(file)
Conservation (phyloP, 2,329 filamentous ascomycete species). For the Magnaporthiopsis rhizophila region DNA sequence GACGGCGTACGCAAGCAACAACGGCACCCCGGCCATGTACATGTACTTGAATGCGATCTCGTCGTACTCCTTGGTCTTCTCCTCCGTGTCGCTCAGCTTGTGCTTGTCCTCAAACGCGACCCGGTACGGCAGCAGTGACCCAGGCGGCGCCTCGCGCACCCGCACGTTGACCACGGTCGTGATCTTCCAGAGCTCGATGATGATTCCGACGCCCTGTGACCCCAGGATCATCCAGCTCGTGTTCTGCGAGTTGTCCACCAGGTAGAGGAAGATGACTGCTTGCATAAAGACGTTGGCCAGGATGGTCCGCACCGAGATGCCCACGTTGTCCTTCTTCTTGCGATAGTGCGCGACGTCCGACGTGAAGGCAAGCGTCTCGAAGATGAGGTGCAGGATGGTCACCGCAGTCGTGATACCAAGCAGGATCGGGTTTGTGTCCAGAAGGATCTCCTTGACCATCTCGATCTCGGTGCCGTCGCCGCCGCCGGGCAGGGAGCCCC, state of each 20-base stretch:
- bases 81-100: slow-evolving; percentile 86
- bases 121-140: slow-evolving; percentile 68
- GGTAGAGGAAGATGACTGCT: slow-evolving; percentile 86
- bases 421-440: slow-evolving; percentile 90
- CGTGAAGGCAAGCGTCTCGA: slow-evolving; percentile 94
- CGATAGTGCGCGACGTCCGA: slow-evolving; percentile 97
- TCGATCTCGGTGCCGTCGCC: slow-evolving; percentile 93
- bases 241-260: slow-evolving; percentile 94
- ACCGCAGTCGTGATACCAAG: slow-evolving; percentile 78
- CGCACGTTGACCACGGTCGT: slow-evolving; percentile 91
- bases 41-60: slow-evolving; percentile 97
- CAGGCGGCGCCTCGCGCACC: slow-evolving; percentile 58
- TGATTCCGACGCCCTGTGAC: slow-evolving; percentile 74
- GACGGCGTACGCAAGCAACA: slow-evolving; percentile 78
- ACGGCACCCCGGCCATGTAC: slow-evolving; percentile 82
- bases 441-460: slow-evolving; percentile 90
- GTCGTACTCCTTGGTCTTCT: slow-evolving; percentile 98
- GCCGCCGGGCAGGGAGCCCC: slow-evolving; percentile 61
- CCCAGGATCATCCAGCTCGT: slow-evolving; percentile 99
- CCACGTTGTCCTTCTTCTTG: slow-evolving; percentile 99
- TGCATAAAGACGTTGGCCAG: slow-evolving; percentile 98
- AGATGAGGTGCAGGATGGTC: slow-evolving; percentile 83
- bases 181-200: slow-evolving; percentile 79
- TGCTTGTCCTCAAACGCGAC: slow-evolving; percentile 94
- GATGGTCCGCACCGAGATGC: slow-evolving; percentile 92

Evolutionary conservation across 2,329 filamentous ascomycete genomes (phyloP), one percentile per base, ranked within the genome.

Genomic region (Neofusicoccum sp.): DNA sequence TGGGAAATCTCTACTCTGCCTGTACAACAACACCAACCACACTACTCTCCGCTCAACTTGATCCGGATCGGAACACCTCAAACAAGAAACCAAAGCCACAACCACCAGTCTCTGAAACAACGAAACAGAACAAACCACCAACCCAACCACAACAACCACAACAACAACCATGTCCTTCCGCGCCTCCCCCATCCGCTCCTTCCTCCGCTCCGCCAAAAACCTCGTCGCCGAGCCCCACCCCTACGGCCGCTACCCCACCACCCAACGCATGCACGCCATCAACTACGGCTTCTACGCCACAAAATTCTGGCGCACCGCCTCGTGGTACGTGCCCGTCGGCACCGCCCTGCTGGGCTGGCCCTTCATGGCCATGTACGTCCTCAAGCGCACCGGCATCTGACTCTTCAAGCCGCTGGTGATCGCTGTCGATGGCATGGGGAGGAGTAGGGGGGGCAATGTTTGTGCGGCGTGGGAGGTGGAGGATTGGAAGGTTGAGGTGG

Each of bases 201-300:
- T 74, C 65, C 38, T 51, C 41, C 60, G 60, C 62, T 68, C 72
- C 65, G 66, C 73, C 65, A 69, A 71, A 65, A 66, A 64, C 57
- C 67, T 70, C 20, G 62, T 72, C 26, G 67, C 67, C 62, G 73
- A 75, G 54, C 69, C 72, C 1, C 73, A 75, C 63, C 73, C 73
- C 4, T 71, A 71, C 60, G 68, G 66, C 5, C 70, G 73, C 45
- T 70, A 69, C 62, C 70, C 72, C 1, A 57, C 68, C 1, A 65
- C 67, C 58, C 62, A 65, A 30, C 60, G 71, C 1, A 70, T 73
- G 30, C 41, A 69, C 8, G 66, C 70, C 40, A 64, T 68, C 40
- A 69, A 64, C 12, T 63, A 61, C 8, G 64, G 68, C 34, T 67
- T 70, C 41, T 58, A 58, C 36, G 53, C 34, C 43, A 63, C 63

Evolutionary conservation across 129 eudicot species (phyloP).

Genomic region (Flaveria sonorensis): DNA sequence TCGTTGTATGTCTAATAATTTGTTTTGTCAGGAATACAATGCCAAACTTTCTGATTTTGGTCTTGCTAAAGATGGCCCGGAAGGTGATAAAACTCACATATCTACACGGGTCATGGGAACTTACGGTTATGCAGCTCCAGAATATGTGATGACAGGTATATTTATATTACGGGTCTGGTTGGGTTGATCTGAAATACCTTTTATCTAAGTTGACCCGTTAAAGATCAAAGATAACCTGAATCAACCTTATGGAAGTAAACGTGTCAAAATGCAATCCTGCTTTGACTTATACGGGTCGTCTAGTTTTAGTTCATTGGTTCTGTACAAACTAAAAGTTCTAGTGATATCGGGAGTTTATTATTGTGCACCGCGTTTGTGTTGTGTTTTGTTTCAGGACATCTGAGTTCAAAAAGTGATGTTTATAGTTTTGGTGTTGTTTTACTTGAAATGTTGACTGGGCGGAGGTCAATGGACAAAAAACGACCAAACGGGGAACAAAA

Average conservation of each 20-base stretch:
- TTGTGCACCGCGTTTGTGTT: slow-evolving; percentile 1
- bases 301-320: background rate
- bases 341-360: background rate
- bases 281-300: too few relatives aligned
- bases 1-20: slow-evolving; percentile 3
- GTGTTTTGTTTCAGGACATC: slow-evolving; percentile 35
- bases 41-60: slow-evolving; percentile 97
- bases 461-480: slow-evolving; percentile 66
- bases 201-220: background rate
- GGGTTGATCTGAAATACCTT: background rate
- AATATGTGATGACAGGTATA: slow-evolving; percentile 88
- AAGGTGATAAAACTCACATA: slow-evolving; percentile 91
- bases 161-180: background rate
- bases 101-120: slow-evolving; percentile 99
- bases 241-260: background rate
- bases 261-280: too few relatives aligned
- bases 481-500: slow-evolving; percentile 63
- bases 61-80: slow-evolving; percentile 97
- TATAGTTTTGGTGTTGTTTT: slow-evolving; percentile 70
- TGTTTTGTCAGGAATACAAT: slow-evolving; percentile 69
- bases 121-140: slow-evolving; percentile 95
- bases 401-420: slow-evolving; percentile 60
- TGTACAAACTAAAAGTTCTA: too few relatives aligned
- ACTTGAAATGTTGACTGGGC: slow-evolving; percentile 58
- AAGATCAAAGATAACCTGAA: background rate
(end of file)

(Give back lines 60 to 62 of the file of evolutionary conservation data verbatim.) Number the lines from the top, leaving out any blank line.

- bases 61-80: slow-evolving; percentile 97
- TATAGTTTTGGTGTTGTTTT: slow-evolving; percentile 70
- TGTTTTGTCAGGAATACAAT: slow-evolving; percentile 69